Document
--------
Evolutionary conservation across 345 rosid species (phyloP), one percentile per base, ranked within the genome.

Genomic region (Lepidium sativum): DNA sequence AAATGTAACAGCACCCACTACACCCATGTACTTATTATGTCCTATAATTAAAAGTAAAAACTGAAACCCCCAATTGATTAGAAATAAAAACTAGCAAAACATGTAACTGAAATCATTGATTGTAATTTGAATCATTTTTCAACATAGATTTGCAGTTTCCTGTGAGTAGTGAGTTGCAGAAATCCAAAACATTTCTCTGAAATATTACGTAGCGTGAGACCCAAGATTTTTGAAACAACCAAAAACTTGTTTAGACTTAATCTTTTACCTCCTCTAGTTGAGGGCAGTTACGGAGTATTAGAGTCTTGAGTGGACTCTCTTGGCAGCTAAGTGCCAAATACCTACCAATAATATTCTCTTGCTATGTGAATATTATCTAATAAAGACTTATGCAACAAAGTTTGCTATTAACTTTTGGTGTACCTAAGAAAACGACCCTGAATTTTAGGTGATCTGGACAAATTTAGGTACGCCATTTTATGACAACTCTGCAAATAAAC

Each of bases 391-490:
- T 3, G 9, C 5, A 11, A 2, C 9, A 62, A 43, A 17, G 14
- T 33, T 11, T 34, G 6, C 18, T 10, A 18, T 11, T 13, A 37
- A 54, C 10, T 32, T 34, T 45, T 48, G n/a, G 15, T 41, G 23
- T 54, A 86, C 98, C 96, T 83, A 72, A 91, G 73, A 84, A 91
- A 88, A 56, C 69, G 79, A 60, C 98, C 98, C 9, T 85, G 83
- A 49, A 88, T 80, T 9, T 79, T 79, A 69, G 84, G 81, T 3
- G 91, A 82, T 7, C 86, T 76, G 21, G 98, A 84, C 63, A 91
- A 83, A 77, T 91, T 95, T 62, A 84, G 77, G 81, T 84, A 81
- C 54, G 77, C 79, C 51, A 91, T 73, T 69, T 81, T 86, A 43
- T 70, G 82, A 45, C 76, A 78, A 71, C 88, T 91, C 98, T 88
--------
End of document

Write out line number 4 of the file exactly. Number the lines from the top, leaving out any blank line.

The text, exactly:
- T 3, G 9, C 5, A 11, A 2, C 9, A 62, A 43, A 17, G 14